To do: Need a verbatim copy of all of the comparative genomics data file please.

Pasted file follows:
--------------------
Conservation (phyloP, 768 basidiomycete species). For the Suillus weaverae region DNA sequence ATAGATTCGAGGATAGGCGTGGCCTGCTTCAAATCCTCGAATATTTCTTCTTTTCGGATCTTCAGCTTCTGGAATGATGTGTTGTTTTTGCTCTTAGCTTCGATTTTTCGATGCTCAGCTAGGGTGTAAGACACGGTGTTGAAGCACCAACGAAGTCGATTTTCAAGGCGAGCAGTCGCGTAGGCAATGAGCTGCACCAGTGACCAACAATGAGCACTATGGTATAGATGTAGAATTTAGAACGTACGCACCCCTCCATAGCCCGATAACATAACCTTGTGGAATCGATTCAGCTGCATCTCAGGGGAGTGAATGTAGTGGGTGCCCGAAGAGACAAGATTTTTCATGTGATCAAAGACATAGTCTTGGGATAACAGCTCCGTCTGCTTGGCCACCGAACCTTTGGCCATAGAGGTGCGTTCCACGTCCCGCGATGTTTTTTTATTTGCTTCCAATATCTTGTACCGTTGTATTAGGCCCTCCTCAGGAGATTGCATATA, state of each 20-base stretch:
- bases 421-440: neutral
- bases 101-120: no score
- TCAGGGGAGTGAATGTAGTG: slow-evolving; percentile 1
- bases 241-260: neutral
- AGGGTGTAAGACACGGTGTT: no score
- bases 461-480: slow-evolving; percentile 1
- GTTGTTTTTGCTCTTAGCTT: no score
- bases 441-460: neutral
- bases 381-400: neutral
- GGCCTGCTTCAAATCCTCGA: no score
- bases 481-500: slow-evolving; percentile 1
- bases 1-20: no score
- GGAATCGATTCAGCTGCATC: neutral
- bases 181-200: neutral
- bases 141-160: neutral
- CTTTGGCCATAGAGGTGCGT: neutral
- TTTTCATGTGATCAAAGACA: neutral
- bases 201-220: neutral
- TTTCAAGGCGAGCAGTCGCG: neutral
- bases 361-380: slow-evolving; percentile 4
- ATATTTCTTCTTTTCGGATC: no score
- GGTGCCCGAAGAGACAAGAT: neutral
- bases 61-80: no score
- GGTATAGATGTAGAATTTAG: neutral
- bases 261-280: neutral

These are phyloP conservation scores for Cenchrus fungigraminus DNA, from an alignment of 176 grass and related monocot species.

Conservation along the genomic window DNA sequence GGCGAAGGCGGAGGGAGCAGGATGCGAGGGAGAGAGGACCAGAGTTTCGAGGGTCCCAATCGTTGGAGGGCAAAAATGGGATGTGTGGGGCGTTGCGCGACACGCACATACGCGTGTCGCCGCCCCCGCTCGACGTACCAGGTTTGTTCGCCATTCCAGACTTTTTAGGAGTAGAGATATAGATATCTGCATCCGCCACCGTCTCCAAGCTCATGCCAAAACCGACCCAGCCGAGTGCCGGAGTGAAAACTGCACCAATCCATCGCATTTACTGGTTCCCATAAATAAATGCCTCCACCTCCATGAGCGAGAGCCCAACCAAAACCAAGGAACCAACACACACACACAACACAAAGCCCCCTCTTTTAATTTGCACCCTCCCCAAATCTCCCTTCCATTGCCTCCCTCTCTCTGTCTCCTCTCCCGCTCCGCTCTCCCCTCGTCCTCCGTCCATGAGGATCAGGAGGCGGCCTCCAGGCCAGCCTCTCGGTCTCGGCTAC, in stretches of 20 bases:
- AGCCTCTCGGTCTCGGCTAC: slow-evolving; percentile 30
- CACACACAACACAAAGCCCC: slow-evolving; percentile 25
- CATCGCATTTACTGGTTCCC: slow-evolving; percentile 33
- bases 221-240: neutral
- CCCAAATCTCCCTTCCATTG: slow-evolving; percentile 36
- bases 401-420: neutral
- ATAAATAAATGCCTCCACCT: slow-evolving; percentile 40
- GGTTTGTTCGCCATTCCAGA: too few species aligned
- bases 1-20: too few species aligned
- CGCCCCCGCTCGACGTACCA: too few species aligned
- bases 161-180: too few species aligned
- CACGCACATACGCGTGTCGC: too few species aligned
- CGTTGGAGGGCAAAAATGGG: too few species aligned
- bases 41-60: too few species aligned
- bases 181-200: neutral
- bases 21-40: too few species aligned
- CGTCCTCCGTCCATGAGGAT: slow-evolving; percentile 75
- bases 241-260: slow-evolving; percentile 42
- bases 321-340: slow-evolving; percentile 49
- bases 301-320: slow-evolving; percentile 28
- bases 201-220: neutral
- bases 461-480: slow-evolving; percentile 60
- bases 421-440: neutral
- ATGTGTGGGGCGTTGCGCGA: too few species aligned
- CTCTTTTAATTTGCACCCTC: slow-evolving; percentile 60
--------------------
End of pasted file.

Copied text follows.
Conservation (phyloP, 768 basidiomycete species). For the Suillus weaverae region DNA sequence ATAGATTCGAGGATAGGCGTGGCCTGCTTCAAATCCTCGAATATTTCTTCTTTTCGGATCTTCAGCTTCTGGAATGATGTGTTGTTTTTGCTCTTAGCTTCGATTTTTCGATGCTCAGCTAGGGTGTAAGACACGGTGTTGAAGCACCAACGAAGTCGATTTTCAAGGCGAGCAGTCGCGTAGGCAATGAGCTGCACCAGTGACCAACAATGAGCACTATGGTATAGATGTAGAATTTAGAACGTACGCACCCCTCCATAGCCCGATAACATAACCTTGTGGAATCGATTCAGCTGCATCTCAGGGGAGTGAATGTAGTGGGTGCCCGAAGAGACAAGATTTTTCATGTGATCAAAGACATAGTCTTGGGATAACAGCTCCGTCTGCTTGGCCACCGAACCTTTGGCCATAGAGGTGCGTTCCACGTCCCGCGATGTTTTTTTATTTGCTTCCAATATCTTGTACCGTTGTATTAGGCCCTCCTCAGGAGATTGCATATA, state of each 20-base stretch:
- bases 421-440: neutral
- bases 101-120: no score
- TCAGGGGAGTGAATGTAGTG: slow-evolving; percentile 1
- bases 241-260: neutral
- AGGGTGTAAGACACGGTGTT: no score
- bases 461-480: slow-evolving; percentile 1
- GTTGTTTTTGCTCTTAGCTT: no score
- bases 441-460: neutral
- bases 381-400: neutral
- GGCCTGCTTCAAATCCTCGA: no score
- bases 481-500: slow-evolving; percentile 1
- bases 1-20: no score
- GGAATCGATTCAGCTGCATC: neutral
- bases 181-200: neutral
- bases 141-160: neutral
- CTTTGGCCATAGAGGTGCGT: neutral
- TTTTCATGTGATCAAAGACA: neutral
- bases 201-220: neutral
- TTTCAAGGCGAGCAGTCGCG: neutral
- bases 361-380: slow-evolving; percentile 4
- ATATTTCTTCTTTTCGGATC: no score
- GGTGCCCGAAGAGACAAGAT: neutral
- bases 61-80: no score
- GGTATAGATGTAGAATTTAG: neutral
- bases 261-280: neutral

These are phyloP conservation scores for Cenchrus fungigraminus DNA, from an alignment of 176 grass and related monocot species.

Conservation along the genomic window DNA sequence GGCGAAGGCGGAGGGAGCAGGATGCGAGGGAGAGAGGACCAGAGTTTCGAGGGTCCCAATCGTTGGAGGGCAAAAATGGGATGTGTGGGGCGTTGCGCGACACGCACATACGCGTGTCGCCGCCCCCGCTCGACGTACCAGGTTTGTTCGCCATTCCAGACTTTTTAGGAGTAGAGATATAGATATCTGCATCCGCCACCGTCTCCAAGCTCATGCCAAAACCGACCCAGCCGAGTGCCGGAGTGAAAACTGCACCAATCCATCGCATTTACTGGTTCCCATAAATAAATGCCTCCACCTCCATGAGCGAGAGCCCAACCAAAACCAAGGAACCAACACACACACACAACACAAAGCCCCCTCTTTTAATTTGCACCCTCCCCAAATCTCCCTTCCATTGCCTCCCTCTCTCTGTCTCCTCTCCCGCTCCGCTCTCCCCTCGTCCTCCGTCCATGAGGATCAGGAGGCGGCCTCCAGGCCAGCCTCTCGGTCTCGGCTAC, in stretches of 20 bases:
- AGCCTCTCGGTCTCGGCTAC: slow-evolving; percentile 30
- CACACACAACACAAAGCCCC: slow-evolving; percentile 25
- CATCGCATTTACTGGTTCCC: slow-evolving; percentile 33
- bases 221-240: neutral
- CCCAAATCTCCCTTCCATTG: slow-evolving; percentile 36
- bases 401-420: neutral
- ATAAATAAATGCCTCCACCT: slow-evolving; percentile 40
- GGTTTGTTCGCCATTCCAGA: too few species aligned
- bases 1-20: too few species aligned
- CGCCCCCGCTCGACGTACCA: too few species aligned
- bases 161-180: too few species aligned
- CACGCACATACGCGTGTCGC: too few species aligned
- CGTTGGAGGGCAAAAATGGG: too few species aligned
- bases 41-60: too few species aligned
- bases 181-200: neutral
- bases 21-40: too few species aligned
- CGTCCTCCGTCCATGAGGAT: slow-evolving; percentile 75
- bases 241-260: slow-evolving; percentile 42
- bases 321-340: slow-evolving; percentile 49
- bases 301-320: slow-evolving; percentile 28
- bases 201-220: neutral
- bases 461-480: slow-evolving; percentile 60
- bases 421-440: neutral
- ATGTGTGGGGCGTTGCGCGA: too few species aligned
- CTCTTTTAATTTGCACCCTC: slow-evolving; percentile 60